We have been avid students, learning about the impact that emerging generations have in the workforce. Now, we’re excited to be learning about the newest: Generation Z (Gen Z) born after 1996. Pew Research currently defines Gen Z as being born between 1997-2012, so the oldest is 27 this year. With five generations in the workforce today, including some lingering Silent Generation, it is important to understand how this new generation is shaping organizations and the way we work.

Understanding and embracing the attributes, qualities, and values of Gen Z within CPA firms can be instrumental in creating a dynamic and inclusive work environment. Here is what we have learned so far about the characteristics of this fabulous new generation:

1. Digital Everything: Gen Z individuals are true digital natives, compared to the Millennials who were digital pioneers in the age of the Internet explosion. Gen Z grew up with technology and the Internet from the start and most of their education has been delivered with some digital material. They leverage digital tools and platforms for communication, collaboration, and problem-solving and expect a tech-savvy work culture to help streamline processes, improve efficiency, and communicate with team members and clients

2. Flexibility and Work-Life Balance: Gen Z places a high value on flexibility and work-life balance. With those now in the workplace having finished high school or college online during the COVID-19 pandemic, they expect flexible work arrangements around where they work and when they work. They prioritize experience and personal fulfillment alongside their professional pursuits and want to have the time and flexibility to pursue them

3. Mental Health and Overall Well-Being: Tied to flexibility, Gen Z looks for organizations that promote a healthy work-life balance to support employee well-being. This generation is transparent and vocal about the importance of good mental health and likely to take “mental health days.” Most refreshingly, they will tell the truth about the purpose of their time off which is helping to remove the stigma that still exists around mental health

4. Diversity and Inclusion: Gen Z is the most diverse generation yet. According to Pew Research “a bare majority (52%) are non-Hispanic white – significantly smaller than the share of Millennials who were non-Hispanic white in 2002 (61%),” . Diversity is not isolated to race; Gen Z values diversity in sexual orientation and gender identity, too, in addition to perspectives and ideas. They expect their workplaces to embrace diversity and create a culture of belonging and inclusion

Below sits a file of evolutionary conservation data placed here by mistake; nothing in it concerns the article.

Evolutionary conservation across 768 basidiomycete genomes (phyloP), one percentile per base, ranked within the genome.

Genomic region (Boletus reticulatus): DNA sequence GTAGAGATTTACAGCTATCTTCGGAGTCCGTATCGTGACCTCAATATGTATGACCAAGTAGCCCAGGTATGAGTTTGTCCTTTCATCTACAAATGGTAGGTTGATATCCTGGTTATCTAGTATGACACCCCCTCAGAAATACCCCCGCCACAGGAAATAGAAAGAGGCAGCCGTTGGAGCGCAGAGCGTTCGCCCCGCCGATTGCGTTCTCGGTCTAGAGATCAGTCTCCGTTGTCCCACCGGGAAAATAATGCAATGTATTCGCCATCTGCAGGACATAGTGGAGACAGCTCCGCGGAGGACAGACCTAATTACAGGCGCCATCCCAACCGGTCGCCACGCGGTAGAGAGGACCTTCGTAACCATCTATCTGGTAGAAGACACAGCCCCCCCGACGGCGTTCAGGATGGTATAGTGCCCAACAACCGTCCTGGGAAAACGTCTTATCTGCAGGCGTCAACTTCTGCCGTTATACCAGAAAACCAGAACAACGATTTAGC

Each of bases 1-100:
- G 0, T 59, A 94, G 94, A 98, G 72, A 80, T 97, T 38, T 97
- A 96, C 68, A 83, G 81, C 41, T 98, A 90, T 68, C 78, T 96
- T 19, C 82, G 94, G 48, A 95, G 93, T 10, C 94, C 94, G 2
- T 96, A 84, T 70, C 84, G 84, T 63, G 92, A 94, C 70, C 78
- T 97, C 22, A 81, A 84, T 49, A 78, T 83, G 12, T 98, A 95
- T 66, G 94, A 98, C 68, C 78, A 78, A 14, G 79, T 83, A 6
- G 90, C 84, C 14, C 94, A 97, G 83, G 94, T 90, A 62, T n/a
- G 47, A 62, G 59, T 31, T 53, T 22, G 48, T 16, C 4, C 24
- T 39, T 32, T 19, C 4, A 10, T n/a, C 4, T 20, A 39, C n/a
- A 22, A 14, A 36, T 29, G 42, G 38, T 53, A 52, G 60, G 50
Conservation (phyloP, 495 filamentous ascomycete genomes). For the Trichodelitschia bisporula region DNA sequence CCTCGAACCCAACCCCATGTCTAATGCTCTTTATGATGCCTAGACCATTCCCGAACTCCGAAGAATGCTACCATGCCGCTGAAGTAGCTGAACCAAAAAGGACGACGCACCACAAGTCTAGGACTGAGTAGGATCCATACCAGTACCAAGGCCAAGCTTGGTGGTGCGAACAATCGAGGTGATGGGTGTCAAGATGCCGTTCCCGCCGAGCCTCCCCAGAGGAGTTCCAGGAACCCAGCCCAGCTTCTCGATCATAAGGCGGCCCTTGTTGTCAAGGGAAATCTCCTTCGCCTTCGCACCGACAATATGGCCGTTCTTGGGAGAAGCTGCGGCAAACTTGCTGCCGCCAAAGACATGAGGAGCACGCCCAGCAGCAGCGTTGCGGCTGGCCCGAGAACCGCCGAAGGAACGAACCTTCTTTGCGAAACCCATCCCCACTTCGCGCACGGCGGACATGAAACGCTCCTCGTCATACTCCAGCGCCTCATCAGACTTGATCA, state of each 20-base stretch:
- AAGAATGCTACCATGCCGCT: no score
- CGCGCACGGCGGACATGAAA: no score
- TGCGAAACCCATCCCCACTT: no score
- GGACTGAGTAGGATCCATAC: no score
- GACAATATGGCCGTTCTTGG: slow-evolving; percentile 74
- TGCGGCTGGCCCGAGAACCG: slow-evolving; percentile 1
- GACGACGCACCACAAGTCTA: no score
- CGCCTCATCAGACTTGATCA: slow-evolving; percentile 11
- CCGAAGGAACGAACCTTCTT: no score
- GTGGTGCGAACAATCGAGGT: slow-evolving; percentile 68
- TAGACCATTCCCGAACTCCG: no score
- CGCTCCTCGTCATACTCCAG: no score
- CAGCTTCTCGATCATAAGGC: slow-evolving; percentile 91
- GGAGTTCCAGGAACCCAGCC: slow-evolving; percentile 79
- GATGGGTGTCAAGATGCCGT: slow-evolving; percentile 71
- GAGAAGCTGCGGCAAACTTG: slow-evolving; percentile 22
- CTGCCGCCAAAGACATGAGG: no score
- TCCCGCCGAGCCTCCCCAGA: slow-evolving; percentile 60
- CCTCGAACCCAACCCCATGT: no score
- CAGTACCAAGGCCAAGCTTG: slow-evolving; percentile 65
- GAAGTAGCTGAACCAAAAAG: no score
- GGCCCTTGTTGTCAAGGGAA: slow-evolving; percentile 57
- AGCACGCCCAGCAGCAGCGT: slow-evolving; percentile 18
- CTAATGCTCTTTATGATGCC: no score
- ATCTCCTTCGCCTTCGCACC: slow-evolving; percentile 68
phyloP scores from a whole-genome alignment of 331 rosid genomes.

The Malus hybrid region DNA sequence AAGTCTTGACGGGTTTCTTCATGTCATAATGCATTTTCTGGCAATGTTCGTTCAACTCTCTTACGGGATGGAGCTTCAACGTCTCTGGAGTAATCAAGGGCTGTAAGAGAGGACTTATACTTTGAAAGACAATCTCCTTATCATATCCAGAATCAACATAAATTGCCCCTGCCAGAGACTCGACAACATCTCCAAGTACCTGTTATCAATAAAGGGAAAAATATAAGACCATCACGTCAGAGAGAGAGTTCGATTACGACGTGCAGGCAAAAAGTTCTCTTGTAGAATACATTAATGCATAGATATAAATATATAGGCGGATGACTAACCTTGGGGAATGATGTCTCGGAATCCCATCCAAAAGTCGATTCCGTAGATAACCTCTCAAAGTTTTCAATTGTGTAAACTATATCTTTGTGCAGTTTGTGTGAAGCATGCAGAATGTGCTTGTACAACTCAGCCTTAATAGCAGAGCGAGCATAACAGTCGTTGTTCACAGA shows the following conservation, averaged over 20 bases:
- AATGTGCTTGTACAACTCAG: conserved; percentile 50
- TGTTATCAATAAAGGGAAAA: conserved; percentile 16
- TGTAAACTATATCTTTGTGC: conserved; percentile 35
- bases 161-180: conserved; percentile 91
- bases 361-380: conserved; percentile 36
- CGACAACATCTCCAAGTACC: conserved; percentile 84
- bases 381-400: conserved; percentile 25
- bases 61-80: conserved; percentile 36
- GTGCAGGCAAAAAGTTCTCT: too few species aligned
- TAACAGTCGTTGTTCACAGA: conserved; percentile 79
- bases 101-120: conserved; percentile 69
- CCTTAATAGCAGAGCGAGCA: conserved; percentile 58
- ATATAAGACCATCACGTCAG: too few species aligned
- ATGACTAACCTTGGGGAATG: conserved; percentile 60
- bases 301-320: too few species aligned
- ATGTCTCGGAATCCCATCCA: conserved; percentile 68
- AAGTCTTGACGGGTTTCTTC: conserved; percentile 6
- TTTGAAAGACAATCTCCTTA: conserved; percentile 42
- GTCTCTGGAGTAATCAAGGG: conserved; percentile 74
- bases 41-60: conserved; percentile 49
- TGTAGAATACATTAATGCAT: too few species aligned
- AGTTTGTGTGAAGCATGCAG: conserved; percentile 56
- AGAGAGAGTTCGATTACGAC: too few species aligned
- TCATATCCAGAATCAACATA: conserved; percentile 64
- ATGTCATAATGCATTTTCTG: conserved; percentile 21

5. Social Responsibility: Gen Z is socially conscious and values firms that demonstrate a commitment to environmental sustainability, social justice, and ethical business practices. CPA firms can align with these values by promoting social responsibility initiatives and engaging in community outreach efforts

6. Entrepreneurial Spirit: Many Gen Z individuals exhibit an entrepreneurial spirit, seeking opportunities to innovate and make a meaningful impact. They also desire continuous learning and want access to mentors and different experiences. Including Gen Z participants in planning meetings, client conversations, and firm initiatives will motivate them and allow firm leaders to harness Gen Z’s entrepreneurial thinking, tech savvy and positive drive for change

7. Transparent Communication: Gen Z values transparency and authenticity in communication. CPA firms should strive to maintain open and honest communication channels with employees, providing regular feedback, updates, and opportunities for dialogue. Building trust through transparent communication can strengthen employee engagement and foster a sense of belonging within the firm

An article by Stanford University sums up Gen Zs this way:

“In summary, a typical Gen Zer is a self-driver who deeply cares about others, strives for a diverse community, is highly collaborative and social, values flexibility, relevance, authenticity and non-hierarchical leadership, and, while dismayed about inherited issues like climate change, has a pragmatic attitude about the work that has to be done to address those issues.”

By understanding and embracing the attributes, qualities, and values of Gen Z, CPA firm partners, managers, and operations leaders can create a workplace culture that is inclusive, innovative, and future-ready. Incorporating the principles that Gen Z values into your firm can help attract, retain, and empower the next generation of team members.

As we continue to learn about Gen Z and its impact in the workplace, we’ll share our insights and practical strategies. We’d also like to learn from you as you recruit, engage, and develop Gen Z in your firm – please share with us!

Our future is bright as we harness the power and gifts of this new generation!

Warmly,

Tamera

P.S. Check our latest HR Huddle podcast on Embracing the Newest Generation: Gen Z!